I also think about the choices that my beasties have. As someone who lives with cats, those same cats only have choices within the confines of my house. They don’t go outside (except when Jazzmyn aka vixen of the cat clan darts out the door while I’m bringing groceries in or something), so the choices they make are contained. Would they run away if they could? Maybe, and that’s a choice to ponder too. With BD, he has a choice everyday. He lives on the beach, but he could easily race away, never to return. Same with Sinbad. Both of them always return to Keeper and Mr. Beauchamp, even though neither one has to. That tells me that those animals, regardless of their needs, return for other reasons besides food and shelter. Maybe they return because they enjoy the company of their humans, and perhaps they even love their humans in their dog and cat ways.

Captain’s choices have more to do with food and BD than with the people in the story.

So, with the animals, there’s always the question of what is pulling them to remain true to their humans (and to each other). Which leads to the next question: do their humans deserve the companionship of these animals? And that allows me to know something about the humans in the story. Are those same humans worthy? Or not?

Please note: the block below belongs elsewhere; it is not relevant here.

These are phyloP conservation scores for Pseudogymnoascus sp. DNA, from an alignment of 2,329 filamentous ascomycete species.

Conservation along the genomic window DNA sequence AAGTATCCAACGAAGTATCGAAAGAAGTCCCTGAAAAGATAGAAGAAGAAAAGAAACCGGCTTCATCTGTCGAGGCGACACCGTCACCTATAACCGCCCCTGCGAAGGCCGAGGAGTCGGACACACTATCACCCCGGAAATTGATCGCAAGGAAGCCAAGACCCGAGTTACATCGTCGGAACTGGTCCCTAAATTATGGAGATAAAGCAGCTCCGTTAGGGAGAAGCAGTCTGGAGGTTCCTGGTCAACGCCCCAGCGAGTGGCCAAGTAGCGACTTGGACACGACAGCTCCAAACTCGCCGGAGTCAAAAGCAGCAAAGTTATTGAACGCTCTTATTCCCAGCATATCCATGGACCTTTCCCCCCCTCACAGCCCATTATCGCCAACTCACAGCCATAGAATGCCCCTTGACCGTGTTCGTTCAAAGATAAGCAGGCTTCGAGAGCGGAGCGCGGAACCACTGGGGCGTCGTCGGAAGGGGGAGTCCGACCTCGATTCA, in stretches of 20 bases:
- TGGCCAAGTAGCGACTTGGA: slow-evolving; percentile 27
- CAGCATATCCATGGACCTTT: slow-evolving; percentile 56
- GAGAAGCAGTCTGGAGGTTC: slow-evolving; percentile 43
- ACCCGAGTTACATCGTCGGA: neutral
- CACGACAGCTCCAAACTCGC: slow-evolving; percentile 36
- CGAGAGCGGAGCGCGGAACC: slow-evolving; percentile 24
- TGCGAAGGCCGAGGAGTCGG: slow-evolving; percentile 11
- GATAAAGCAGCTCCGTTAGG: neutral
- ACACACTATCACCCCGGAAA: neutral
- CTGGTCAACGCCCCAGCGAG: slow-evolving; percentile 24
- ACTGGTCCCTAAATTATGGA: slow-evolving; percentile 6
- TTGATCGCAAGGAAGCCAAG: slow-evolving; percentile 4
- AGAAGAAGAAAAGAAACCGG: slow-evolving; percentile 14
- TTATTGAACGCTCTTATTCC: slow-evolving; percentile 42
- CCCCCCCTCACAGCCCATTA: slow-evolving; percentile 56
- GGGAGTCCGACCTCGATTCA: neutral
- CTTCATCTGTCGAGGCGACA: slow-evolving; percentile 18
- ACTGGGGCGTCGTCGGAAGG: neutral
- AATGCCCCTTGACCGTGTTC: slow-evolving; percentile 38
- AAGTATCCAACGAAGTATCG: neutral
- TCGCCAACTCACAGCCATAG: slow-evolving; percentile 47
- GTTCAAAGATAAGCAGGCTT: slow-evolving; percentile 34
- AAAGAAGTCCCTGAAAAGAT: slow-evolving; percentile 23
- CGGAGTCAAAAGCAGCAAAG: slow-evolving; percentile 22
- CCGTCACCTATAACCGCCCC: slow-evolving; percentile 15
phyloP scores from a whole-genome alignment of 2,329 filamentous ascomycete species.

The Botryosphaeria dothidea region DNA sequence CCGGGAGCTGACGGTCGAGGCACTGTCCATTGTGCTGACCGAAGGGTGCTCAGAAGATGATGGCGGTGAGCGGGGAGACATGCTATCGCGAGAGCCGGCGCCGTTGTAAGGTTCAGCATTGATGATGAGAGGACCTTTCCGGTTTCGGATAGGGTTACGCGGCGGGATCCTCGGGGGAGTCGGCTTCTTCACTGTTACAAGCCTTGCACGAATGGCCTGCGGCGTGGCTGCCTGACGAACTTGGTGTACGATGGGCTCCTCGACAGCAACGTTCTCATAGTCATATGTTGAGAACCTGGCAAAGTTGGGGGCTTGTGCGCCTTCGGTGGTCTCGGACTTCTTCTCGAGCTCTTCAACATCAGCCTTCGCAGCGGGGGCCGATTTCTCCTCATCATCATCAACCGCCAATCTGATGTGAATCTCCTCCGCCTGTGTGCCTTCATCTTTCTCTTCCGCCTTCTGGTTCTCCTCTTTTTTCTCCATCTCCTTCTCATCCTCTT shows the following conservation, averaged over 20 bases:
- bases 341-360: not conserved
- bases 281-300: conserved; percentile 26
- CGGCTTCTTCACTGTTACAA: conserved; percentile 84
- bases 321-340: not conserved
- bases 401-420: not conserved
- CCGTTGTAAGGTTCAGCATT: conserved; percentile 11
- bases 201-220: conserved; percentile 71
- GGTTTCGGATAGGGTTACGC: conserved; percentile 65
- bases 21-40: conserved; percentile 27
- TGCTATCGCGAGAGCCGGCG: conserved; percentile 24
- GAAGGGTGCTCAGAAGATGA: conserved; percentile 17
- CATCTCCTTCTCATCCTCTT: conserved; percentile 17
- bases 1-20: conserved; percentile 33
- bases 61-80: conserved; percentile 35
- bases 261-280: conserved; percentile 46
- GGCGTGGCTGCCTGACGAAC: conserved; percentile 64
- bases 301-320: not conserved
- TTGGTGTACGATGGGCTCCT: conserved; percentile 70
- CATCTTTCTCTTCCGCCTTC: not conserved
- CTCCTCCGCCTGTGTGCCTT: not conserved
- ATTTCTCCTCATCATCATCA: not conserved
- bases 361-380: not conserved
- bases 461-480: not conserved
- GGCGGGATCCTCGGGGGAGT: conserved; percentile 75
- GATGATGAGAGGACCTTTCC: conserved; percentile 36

So, in some ways the animal characters serve as mirrors for the humans. They tend to reflect back the best and worst of the human characters—just as they do in real life.

Which one of the animals in Keeper is your secret favourite? (We know you have one!)

I am crazy about Captain. He just makes me smile. And also, I share his love for watermelon. (Let’s just say that I totally understand his attraction for it). Continue reading

Winter Blog Blast Tour Day 1

Hooray! It’s day one of the fabulous, wintry, thought-provoking, happy-making Winter Blog Blast Tour. (WBBT for those in the know!) Prepare to be treated, all week long, to wonderful interviews all over the kidlitosphere with some of the best authors and illustrators out there. There will be two stops at Shelf Elf this week (Thursday – Kathi Appelt, and Friday – Jennifer Donnelly).

Here is the schedule for today:

Elizabeth Hand at Chasing Ray
Maya Gold at Bildungsroman
L.K. Madigan at Writing & Ruminating
Paolo Bacigalupi at A Chair, A Fireplace & A Tea Cozy
R.J. Anderson at Hip Writer Mama

Let the blast begin!

(Are you not loving the tiny snowflakes falling all over the golden picture? Sigh. Can’t I just stay here all day long?)

(photo from stockxchng).

December is Compassion at readergirlz

December’s theme at readergirlz is Compassion. Perfect, yes? All month long, you’ll find fantastic recommended reads on this theme, with inspiring discussions at the blog. So join in.

Coinciding with the theme is a fantastic initiative that is perfect for the holidays. Readergirlz and First Book are partnering to see that more than 125, 000 new (and fabulous) books get into the hands of low-income teen readers. You can help by spreading the word, so that organizations that work with teens (schools, after-school programs, church youth groups, community centers, etc.) can benefit from this wonderful opportunity. All of the info that you need to get the word out, is right here, at the blog.

Shout it out!